Implicit function, tangent line, HARDER THAN USUAL

Ok, I'm sure all of you senior guys are tired of these problems, but this one is tricky. I'll stump you, I know it....if not for a few seconds:

The function

x^2 -4x +y^2 +3 = 0

find the equation of the 2 tangent lines in this function that pass through the origin.

My attempt:

As usual I would take the derivative

2x - 4 +2y dy/dx = 0

dy/dx= (2-x)/y

And NORMALLY I would plug in the coordinates of the other point (0,0) to get the slope "m" and put it into y=mx+b form. But division by 0 leads to some problems.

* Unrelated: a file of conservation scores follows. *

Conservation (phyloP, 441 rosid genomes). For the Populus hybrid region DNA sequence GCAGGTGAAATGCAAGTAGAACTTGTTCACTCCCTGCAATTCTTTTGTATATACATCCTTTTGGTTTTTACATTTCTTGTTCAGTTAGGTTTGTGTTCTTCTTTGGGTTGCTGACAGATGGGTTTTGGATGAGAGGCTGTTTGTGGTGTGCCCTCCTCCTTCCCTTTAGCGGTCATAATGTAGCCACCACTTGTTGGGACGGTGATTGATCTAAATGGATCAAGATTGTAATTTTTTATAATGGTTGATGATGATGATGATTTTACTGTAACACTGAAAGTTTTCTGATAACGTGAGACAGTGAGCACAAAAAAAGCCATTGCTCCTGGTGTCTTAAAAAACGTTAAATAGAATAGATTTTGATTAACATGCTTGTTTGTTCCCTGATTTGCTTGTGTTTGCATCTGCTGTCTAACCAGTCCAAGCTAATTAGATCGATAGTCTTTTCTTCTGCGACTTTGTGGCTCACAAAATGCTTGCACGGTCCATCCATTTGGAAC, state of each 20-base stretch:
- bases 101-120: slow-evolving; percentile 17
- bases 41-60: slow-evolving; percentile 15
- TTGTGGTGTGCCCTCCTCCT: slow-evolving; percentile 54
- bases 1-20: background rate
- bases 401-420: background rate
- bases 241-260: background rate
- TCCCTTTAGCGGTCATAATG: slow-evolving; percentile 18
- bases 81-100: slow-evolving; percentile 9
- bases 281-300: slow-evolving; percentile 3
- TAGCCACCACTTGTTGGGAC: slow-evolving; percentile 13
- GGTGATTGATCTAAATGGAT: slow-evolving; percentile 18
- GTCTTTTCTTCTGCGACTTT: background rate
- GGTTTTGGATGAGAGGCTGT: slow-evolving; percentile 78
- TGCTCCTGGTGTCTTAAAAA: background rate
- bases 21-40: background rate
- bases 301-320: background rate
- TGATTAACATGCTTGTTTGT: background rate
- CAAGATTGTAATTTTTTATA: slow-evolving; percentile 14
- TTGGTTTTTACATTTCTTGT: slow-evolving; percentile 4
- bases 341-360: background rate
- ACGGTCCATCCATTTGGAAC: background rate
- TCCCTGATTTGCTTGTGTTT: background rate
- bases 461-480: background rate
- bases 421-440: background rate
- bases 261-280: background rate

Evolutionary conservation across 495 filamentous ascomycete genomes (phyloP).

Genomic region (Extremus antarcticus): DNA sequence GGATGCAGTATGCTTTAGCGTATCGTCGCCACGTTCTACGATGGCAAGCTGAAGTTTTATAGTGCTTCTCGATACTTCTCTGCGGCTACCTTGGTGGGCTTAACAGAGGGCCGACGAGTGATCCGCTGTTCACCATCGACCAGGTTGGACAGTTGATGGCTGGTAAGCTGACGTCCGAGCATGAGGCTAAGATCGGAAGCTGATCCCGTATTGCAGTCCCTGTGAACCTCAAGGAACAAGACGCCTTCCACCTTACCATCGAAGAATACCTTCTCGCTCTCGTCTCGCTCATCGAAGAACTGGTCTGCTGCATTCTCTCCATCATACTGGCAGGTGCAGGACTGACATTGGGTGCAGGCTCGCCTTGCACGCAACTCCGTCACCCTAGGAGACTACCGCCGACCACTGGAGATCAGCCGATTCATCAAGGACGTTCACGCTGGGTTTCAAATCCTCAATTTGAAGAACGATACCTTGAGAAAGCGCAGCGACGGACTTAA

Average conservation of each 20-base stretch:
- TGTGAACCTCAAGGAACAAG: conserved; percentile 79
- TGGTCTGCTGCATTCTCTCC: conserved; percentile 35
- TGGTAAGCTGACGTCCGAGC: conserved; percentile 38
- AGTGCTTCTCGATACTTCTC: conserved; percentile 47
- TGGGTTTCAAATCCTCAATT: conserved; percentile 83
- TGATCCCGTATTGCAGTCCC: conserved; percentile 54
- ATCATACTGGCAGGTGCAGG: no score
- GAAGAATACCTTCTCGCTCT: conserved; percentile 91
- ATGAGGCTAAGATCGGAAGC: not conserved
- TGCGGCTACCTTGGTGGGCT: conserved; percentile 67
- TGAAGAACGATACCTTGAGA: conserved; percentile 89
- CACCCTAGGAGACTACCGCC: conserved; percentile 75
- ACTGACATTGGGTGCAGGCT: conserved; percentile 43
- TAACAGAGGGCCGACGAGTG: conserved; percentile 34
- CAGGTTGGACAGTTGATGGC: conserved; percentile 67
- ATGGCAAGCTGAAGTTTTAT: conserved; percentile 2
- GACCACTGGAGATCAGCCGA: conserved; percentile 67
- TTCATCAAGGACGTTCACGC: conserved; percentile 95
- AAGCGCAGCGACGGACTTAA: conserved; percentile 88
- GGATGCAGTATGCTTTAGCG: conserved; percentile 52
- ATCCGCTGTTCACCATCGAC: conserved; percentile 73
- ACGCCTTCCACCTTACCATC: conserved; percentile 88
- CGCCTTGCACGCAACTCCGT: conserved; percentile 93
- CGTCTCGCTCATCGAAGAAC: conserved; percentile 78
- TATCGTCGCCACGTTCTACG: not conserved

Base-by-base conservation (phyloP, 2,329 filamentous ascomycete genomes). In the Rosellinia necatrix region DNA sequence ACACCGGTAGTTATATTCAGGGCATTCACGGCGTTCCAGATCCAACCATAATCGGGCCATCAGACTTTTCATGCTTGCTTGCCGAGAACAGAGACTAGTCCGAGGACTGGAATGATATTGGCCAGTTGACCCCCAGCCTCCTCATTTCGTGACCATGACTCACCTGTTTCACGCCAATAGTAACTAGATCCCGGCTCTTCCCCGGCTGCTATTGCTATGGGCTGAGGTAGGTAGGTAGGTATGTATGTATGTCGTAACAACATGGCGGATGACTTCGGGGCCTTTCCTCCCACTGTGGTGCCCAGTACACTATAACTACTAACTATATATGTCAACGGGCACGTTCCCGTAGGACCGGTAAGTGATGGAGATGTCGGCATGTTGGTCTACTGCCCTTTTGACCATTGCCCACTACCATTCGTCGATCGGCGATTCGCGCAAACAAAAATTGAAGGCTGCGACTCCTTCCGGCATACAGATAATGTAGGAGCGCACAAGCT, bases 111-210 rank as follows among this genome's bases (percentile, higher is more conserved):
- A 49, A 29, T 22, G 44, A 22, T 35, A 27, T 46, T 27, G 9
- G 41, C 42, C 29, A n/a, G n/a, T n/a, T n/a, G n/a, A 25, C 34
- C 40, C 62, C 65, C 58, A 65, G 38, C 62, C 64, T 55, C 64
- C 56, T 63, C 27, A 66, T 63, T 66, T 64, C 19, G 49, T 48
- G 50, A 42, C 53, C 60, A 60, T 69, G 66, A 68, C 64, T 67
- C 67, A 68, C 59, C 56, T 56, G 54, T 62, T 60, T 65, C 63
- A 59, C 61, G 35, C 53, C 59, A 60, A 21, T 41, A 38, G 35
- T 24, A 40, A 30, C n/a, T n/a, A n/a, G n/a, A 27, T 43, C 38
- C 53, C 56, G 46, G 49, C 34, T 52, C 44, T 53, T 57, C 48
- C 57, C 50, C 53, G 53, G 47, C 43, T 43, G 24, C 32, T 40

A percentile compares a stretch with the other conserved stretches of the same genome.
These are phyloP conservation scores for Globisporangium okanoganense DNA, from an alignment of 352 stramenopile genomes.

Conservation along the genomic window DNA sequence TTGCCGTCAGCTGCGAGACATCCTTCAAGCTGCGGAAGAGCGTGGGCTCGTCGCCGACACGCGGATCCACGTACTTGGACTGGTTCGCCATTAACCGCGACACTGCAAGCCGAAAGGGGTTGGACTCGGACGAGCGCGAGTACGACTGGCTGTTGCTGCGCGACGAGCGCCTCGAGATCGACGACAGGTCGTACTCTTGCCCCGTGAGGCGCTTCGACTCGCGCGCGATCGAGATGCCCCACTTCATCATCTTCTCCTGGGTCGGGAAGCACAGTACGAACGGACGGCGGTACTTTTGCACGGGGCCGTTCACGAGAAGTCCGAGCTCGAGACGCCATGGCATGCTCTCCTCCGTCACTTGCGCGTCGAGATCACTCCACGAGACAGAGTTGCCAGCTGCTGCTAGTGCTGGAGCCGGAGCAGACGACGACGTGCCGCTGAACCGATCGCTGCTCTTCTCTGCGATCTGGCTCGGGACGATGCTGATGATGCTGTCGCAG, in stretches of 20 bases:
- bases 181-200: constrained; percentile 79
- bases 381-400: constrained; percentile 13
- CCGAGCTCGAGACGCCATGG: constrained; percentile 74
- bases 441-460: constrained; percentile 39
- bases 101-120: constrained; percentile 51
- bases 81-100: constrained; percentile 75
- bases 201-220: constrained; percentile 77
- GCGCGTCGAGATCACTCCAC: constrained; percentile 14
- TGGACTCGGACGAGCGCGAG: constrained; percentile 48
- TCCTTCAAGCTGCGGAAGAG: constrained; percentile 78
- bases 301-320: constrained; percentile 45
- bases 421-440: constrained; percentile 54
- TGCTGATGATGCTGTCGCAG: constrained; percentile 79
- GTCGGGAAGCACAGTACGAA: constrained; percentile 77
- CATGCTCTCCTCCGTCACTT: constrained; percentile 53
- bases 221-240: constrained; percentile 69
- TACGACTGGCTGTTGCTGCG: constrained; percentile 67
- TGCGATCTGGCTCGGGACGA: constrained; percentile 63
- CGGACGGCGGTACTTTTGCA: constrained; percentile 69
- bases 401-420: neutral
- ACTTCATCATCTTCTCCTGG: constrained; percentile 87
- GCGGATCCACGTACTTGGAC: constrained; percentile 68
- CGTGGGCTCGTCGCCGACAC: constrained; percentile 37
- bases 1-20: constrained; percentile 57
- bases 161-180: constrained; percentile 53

so I took the original equation and re-arranged for y, which got me:

y= sqrt[ 4x-x^2 -3]

and took the slope the old fashioned way

m=(y-0)/(x-0) which equals the derivative (2-x)/y

y/x = (2-x)/y

sqrt[ 4x-x^2 -3]/x = (2-x)/sqrt[ 4x-x^2 -3]

simplifying to:

4x-x^2 -3 = x (2-x)

x=3/2

** but this is not the answer. The actual answer is +/- (sqrt3)/3**

I know I should keep the x^2 because the answer is obviously a simplification after the quadratic formula has been used. Where did I go wrong?